The Real People of 'A Civil Action' Try Moving On

By Shulman, Ken | Newsweek, January 11, 1999 | Go to article overview

The Real People of 'A Civil Action' Try Moving On


Shulman, Ken, Newsweek


If you read jonathan harr's true- life best seller "A Civil Action"--and 1.5 million people did--you'll never forget the Woburn case. If you didn't read it, the new John Travolta movie isn't a bad introduction. There were the grieving parents of a small Massachusetts town, suspicious that so many of their children had died of leukemia. There was Jan Schlichtmann (Travolta), the flashy lawyer they hired to prove Beatrice Foods and W.R. Grace had dumped poisonous chemicals into the drinking water. And then there was the court battle--a triumph for no one and, for Schlichtmann, a harrowing downward spiral. What do the real-life players of "Action" think of their treatment in the book and movie? And where have their lives taken them now? An update:

Jan Schlichtmann (Travolta)Plaintiffs' attorney

During the Woburn trial, Schlichtmann was a man obsessed--refusing to settle even as his life and career bottomed out. Afterward, he spent years in Hawaii, starting up, of all things, an energy-efficient lighting company. He refers to this time as his "wilderness years." "I ran away from the whole experience," he says. "I tried to start a new life without the law, but I was seduced back into it by well-meaning friends." In 1993 Schlichtmann returned to Boston, and married. The couple and their two sons live in a home on a cliff above the sea in Beverly, Mass. The Woburn case, says Schlichtmann, "affected me on every level that a human being can be affected. It wasn't until years later that I came to embrace it, and to see it as a source of inspiration."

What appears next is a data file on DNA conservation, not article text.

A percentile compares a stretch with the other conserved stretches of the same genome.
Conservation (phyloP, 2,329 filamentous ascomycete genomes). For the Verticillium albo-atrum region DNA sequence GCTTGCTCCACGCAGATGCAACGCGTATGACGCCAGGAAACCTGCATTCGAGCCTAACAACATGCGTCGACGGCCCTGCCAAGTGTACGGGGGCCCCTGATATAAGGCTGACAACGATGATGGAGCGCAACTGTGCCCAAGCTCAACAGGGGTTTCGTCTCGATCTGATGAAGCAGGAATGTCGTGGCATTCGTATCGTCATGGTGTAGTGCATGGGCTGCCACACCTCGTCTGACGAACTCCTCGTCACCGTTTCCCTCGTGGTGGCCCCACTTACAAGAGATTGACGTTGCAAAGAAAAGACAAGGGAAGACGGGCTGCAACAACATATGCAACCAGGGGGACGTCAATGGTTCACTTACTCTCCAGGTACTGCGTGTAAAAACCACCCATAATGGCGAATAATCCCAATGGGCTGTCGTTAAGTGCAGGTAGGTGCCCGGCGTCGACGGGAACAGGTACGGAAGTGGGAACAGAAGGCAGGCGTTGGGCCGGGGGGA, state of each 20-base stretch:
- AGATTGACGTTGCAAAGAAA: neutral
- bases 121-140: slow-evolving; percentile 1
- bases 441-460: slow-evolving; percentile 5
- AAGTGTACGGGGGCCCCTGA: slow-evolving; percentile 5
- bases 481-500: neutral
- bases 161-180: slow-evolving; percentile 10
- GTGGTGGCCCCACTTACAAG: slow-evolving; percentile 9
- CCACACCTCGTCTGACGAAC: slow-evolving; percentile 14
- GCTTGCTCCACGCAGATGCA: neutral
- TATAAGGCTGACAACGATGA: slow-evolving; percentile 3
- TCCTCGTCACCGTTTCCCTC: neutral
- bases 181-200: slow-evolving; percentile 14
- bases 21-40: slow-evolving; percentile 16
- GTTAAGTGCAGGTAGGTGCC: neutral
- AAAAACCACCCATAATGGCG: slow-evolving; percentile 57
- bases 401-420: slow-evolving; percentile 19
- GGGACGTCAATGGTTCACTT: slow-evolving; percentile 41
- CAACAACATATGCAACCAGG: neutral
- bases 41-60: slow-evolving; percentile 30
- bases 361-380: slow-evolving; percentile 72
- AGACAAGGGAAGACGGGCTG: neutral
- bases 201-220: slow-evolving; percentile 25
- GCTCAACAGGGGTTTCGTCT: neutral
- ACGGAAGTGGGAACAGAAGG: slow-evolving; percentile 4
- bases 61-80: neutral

Schlichtmann currently works as an attorney with Thomas Kiley, and speaks to legal and civic groups across the country about the Woburn case. His focus is still on issues of environmental contamination, but his M.O. has changed; instead of lawsuits, Schlichtmann looks for mediation. "I no longer approach these cases in a narrow, confrontational way," he says. "Now I look for a consensus. The Woburn case was a war, fought with all of the instruments that the law allows. I've come to realize that we cannot afford these wars. Because the first victim in these wars is truth."

Jerome Facher (Robert Duvall)

Attorney for Beatrice Foods

Jerome Facher is still a senior partner at Hale and Dorr in Boston. He still teaches at Harvard Law School, and still suffers a broken heart each year watching the Boston Red Sox from his first-baseline seats.

Facher thought Harr's book was compelling, but biased in the plaintiffs' direction. He found the treatment of Judge Walter J. Skinner particularly skewed. "The word around here about Judge Skinner has always been that he gives you an extremely fair shake, but never a break." And he says his children thought Harr made him out to be less "warm and fuzzy than they would have liked. …

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